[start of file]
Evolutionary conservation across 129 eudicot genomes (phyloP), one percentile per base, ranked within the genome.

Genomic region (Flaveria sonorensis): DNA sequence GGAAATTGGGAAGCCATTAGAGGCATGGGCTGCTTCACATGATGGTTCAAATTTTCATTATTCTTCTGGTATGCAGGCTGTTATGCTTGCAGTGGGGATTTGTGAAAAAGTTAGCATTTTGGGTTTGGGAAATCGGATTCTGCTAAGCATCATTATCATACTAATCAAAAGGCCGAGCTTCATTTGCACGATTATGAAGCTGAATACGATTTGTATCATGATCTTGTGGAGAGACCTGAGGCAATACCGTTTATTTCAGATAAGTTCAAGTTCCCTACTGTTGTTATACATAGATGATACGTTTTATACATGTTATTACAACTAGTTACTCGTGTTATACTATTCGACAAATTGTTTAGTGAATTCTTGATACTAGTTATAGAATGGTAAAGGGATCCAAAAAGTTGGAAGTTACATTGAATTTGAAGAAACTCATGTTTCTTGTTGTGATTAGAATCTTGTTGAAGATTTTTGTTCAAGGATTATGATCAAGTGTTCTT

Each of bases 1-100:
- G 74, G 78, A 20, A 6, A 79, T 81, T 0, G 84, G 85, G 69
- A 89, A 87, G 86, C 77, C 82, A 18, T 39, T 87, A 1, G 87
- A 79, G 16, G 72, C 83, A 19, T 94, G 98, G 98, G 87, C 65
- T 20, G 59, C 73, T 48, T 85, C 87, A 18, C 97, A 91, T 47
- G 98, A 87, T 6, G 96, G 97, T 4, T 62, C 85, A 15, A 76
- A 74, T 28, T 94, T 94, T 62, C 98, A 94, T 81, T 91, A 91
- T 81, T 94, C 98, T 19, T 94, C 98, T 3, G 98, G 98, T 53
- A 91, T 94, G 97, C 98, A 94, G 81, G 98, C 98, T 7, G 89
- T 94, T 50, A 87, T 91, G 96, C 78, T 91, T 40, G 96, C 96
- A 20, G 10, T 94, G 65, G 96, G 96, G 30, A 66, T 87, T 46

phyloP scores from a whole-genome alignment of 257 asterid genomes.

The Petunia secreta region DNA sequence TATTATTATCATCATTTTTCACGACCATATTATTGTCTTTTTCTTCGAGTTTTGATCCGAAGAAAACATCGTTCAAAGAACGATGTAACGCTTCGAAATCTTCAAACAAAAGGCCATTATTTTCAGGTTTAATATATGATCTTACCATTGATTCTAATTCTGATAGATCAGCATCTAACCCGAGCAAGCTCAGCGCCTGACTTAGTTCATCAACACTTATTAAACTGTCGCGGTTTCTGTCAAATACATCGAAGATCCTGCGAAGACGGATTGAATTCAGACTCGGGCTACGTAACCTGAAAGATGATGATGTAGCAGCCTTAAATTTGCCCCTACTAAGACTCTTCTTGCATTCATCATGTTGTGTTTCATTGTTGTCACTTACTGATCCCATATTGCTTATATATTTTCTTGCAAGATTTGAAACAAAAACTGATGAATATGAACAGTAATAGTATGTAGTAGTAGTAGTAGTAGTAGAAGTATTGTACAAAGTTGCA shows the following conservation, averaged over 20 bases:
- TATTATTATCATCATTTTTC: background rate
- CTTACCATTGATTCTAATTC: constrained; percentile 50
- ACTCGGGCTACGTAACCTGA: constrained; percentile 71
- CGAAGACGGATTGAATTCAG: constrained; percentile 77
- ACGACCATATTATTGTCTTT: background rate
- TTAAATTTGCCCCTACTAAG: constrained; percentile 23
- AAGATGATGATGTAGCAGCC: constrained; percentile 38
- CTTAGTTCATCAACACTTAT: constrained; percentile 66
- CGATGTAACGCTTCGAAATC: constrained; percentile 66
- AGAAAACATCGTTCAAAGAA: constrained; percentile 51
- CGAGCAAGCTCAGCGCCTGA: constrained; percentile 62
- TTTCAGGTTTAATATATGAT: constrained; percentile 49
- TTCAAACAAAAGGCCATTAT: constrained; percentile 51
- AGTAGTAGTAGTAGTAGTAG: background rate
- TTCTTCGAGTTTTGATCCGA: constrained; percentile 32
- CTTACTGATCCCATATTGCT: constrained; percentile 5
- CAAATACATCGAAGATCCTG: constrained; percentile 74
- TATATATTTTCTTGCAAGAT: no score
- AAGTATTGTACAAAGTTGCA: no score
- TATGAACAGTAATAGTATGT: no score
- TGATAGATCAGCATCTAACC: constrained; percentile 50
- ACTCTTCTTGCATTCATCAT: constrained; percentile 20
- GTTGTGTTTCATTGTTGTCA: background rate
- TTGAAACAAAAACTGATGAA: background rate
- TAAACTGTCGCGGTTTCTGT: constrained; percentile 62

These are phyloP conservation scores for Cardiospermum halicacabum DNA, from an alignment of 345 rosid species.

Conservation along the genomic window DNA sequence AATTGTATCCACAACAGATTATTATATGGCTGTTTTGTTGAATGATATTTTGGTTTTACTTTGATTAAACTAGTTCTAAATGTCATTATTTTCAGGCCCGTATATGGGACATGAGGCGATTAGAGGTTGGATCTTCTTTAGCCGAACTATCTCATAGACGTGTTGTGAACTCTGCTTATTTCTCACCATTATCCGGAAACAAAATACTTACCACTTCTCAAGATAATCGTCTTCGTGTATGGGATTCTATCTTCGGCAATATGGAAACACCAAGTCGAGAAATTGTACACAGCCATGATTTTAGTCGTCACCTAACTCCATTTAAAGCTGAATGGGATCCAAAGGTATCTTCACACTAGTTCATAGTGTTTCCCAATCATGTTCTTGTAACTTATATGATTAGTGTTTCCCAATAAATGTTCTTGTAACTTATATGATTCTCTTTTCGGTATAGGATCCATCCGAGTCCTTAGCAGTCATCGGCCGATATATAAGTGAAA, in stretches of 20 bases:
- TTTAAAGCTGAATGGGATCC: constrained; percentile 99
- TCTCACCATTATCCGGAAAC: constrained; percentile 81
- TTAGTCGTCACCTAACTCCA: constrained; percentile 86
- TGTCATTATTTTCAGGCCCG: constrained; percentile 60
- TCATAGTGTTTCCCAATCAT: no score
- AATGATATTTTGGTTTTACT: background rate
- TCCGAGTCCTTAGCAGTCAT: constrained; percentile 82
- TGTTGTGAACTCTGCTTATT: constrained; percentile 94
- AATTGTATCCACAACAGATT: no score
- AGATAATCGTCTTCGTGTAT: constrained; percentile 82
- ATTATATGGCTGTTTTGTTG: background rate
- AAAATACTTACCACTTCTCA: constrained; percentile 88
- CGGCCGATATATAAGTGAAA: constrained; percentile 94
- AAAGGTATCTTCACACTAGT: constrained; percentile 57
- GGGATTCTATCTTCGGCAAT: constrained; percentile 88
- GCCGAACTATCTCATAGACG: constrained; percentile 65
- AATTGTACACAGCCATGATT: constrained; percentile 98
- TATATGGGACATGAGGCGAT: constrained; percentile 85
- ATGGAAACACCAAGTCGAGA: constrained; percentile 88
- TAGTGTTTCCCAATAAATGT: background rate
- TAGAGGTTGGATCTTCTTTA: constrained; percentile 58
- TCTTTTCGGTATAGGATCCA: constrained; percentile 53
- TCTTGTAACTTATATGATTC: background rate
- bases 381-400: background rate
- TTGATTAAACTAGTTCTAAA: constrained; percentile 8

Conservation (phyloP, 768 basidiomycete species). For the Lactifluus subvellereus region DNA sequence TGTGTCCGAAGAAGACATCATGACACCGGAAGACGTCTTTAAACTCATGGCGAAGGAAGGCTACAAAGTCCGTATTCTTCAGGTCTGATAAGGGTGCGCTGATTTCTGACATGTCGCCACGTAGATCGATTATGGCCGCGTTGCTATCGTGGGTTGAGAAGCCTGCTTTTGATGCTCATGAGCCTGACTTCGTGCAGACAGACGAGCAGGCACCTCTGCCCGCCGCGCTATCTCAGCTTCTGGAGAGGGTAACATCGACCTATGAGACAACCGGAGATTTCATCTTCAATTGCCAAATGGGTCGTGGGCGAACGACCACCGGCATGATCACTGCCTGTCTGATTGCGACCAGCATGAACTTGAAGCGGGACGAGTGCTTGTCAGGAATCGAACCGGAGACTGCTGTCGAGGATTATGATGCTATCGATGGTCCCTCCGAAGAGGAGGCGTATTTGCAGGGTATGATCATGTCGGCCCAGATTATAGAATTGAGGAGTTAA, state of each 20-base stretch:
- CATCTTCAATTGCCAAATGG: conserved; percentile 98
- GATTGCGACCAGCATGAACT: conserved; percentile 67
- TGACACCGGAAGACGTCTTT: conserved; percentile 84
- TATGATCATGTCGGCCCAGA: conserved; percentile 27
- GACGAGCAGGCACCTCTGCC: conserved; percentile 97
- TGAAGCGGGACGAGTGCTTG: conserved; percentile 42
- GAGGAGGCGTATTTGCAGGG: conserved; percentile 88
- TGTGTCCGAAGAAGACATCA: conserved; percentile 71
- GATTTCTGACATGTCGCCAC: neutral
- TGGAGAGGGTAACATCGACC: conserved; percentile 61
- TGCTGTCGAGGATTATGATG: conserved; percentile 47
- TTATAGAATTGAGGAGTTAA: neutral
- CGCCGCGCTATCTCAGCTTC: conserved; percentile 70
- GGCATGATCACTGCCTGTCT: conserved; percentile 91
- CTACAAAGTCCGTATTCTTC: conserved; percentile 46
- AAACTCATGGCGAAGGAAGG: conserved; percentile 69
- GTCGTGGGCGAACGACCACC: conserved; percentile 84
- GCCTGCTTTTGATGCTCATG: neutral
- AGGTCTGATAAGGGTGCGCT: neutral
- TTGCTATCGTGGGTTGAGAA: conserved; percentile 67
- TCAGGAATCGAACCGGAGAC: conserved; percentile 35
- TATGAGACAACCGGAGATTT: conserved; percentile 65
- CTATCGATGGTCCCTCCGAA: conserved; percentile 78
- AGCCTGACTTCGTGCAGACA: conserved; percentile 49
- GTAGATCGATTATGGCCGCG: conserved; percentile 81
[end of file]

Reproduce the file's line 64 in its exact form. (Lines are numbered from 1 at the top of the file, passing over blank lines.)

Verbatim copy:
- TCTTTTCGGTATAGGATCCA: constrained; percentile 53